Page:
OPINION: Like almost everybody else I spoke to today, I was staggered, this morning, to hear Todd Akin’s comments about “legitimate rape” and pregnancy. The Missouri Republican, who is running for Senate, was justifying his opposition to abortion even in cases of rape, when he offered up the following cringeworthy utterance:
From what I understand from doctors, [pregancy resulting from rape is] really rare. If it’s a legitimate rape, the female body has ways to try to shut that whole thing down.
It’s possibly the biggest news story in the world right now, but if you missed it, Nicole Hemmer has done a wonderful job here at The Conversation dissecting the responses to Akin’s comments and their likely campaign-aborting implications.
As Hemmer and others point out, Akin’s comments are very much an extension of the so-called “Republican War on Women”. The Republican party finds itself unfortunately captive to evangelical zealots whose bronze-age cosmology is matched only by an antediluvian attitude to sexuality, sex and reproduction. It should surprise nobody that women (like atheists and homosexuals) are far less likely to vote Republican than men are. What surprises me is how many women do vote Republican.
I couldn’t do justice to just how ignorant Akin must be to even consider qualifying “actual rape” from any other. Fortunately columnists, bloggers and tweeters everywhere have been hard at it since Sunday morning. But what struck me most was his pseudo-medical contention that “the female body has ways to try shut that whole thing down.”
That is an assertion that strays right into my research specialty: the biology of sexual conflict. I’ve written many times before about the fact that the reproductive interests of a man and a woman are seldom perfectly aligned and can be quite profoundly out of whack. A wife and husband who differ on whether to have another child are in mild sexual conflict, whereas a rapist and his victim are – it would be hard to overstate this – at profound odds (evolutionarily and otherwise).
Women and men, like all sexually reproducing animals, negotiate the decision over whether to mate or not. The outcome isn’t always a happy compromise because sometimes the mating is worth much more to one party than the other. But in some species, a female can choose – after copulating – not to use the sperm of a male.
In the Australian Black Field Crickets we use in my lab, the male cannot copulate forcibly with the female. She has to mount him voluntarily and she is unlikely to do so unless he has a sexy song. But once she has mated him and he has attached a bag of his sperm (a spermatophore) to her abdomen, she often chooses to remove it before its entire contents enter her body. This isn’t in the male’s interests and he harasses her to prevent her reaching around and removing the spermatophore.
Perhaps this is the kind of thing Todd Akin had in mind? Post-rape female choice in humans in which women have some kind of adaptation that prevents conception with the sperm of a rapist. I always savour the irony when an evangelical evolves into an armchair adaptationist.
If such an adaptation existed, it certainly doesn’t work particularly well. According to one U.S. study, “national rape-related pregnancy rate is 5.0% per rape among victims of reproductive age”.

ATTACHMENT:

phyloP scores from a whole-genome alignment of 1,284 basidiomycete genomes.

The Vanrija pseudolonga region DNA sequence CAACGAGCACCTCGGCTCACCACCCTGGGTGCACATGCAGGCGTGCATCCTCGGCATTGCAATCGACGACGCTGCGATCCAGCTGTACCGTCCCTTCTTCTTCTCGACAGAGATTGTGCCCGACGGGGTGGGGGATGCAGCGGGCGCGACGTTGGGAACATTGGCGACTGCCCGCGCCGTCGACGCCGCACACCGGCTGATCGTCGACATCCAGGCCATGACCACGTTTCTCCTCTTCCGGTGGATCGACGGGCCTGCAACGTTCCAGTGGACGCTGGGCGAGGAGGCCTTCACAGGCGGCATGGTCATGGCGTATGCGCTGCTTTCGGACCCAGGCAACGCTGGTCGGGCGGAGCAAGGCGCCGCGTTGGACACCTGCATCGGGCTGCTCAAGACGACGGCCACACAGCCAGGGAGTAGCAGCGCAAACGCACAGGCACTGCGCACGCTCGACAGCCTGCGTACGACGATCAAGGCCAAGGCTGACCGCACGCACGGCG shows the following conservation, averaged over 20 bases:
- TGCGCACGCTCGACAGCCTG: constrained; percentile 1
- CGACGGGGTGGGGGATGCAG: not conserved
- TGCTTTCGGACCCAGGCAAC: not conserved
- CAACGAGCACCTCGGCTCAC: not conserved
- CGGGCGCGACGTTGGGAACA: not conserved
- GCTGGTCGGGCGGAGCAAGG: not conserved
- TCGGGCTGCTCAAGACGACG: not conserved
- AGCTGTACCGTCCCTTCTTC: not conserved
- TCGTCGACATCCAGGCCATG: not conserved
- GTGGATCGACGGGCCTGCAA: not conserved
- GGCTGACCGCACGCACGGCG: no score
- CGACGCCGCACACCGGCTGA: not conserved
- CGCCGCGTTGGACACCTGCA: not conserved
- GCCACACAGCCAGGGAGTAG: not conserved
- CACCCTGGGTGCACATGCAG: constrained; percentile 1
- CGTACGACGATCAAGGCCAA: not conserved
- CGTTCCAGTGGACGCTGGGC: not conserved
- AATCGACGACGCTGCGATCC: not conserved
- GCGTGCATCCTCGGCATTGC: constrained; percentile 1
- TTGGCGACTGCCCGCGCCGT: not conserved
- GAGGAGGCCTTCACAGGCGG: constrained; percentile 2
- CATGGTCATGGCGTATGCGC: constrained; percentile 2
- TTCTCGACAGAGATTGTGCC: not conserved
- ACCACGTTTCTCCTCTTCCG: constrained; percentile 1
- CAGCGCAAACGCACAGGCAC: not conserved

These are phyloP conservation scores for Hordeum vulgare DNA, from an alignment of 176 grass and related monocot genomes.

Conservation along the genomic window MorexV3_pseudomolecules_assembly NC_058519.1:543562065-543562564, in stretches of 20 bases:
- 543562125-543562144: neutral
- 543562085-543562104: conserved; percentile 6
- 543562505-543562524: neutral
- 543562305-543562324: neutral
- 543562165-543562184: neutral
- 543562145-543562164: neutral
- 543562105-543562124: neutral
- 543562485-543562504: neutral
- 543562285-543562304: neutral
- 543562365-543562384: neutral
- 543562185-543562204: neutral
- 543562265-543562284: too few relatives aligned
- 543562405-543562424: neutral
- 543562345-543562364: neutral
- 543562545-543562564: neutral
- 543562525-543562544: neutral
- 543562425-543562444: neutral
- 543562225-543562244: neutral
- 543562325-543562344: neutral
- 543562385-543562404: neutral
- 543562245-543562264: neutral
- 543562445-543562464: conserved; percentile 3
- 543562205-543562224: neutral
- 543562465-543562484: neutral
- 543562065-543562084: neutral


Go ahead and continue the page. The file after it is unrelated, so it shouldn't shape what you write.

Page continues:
My point here is not to get sidetracked in the largely irrelevant biology of whether women can, somehow, discriminate against the sperm of a rapist. I would rather highlight the fact that the way in which women discriminate against men whose children they do not want to carry is by not having sex with them in the first place. A measure of the extent to which a society deserves to consider itself civilized can be gained from the extent to which its citizens recognize this fundamental and inviolable right.
When this right is violated or subverted, be it via incest, or violent coercion, or any other means whatsoever, the result is rape. To suggest that some forms of rape earn that name more legitimately than others is to deny women this right and to defend the agenda of the rapist.
But in societies like ours, there are other very effective mechanisms by which women can choose not to bear a child by a particular man, including a rapist: abortifacient drugs and abortion. Bill Clinton famously asserted that “Abortion should not only be safe and legal, it should be rare”, and even the most ardent pro-choice advocates agree on all three points. But without the first, women fare considerably worse in the messy business of sexual conflict.
What strikes me about the anachronistic attitudes of evangelicals and their Republican puppets to abortion, contraception, family planning, female economic empowerment and feminism in general is just how unambiguously male these attitudes are. All of these issues are informed by what suits men’s evolutionary and economic interests. Or more precisely by what suited the interests of men, especially rich and powerful men, before the industrial revolution.
An entire political party in one of the most advanced and educated countries on earth has become a caricature of the most basal evolved insecurities about masculinity. They seem terrified of losing control over the means of reproduction and petrified of cuckoldry.
Rob Brooks is Professor of Evolutionary Biology at UNSW.
This opinion piece first appeared in The Conversation.